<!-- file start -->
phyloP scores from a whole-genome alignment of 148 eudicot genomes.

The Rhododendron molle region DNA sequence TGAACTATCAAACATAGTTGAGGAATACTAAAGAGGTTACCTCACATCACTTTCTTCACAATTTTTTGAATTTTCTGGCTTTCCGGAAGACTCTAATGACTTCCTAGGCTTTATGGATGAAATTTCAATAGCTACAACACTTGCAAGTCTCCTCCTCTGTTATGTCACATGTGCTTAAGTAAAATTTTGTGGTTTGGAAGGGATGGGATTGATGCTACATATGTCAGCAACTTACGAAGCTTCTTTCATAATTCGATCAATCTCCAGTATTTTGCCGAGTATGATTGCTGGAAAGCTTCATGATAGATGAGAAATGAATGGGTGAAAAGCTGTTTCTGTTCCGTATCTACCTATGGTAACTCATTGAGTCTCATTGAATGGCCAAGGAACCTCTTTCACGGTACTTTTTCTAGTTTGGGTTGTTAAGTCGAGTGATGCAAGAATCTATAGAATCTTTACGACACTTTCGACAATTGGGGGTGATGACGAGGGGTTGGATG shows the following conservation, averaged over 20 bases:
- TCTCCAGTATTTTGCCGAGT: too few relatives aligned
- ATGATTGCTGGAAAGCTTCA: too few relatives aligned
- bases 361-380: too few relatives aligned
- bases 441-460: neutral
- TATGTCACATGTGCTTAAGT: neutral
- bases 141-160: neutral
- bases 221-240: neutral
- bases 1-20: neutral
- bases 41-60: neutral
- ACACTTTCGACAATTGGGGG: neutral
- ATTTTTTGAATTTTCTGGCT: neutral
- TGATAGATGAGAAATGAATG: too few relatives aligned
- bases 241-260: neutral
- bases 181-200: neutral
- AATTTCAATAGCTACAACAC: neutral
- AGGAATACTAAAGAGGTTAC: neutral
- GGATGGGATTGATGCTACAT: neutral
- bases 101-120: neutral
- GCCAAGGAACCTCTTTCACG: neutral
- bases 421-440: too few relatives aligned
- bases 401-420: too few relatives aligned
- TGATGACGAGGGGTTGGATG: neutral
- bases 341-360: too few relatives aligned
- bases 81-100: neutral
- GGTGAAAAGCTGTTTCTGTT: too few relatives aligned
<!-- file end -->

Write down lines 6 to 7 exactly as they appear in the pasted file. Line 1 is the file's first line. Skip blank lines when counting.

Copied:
- bases 441-460: neutral
- TATGTCACATGTGCTTAAGT: neutral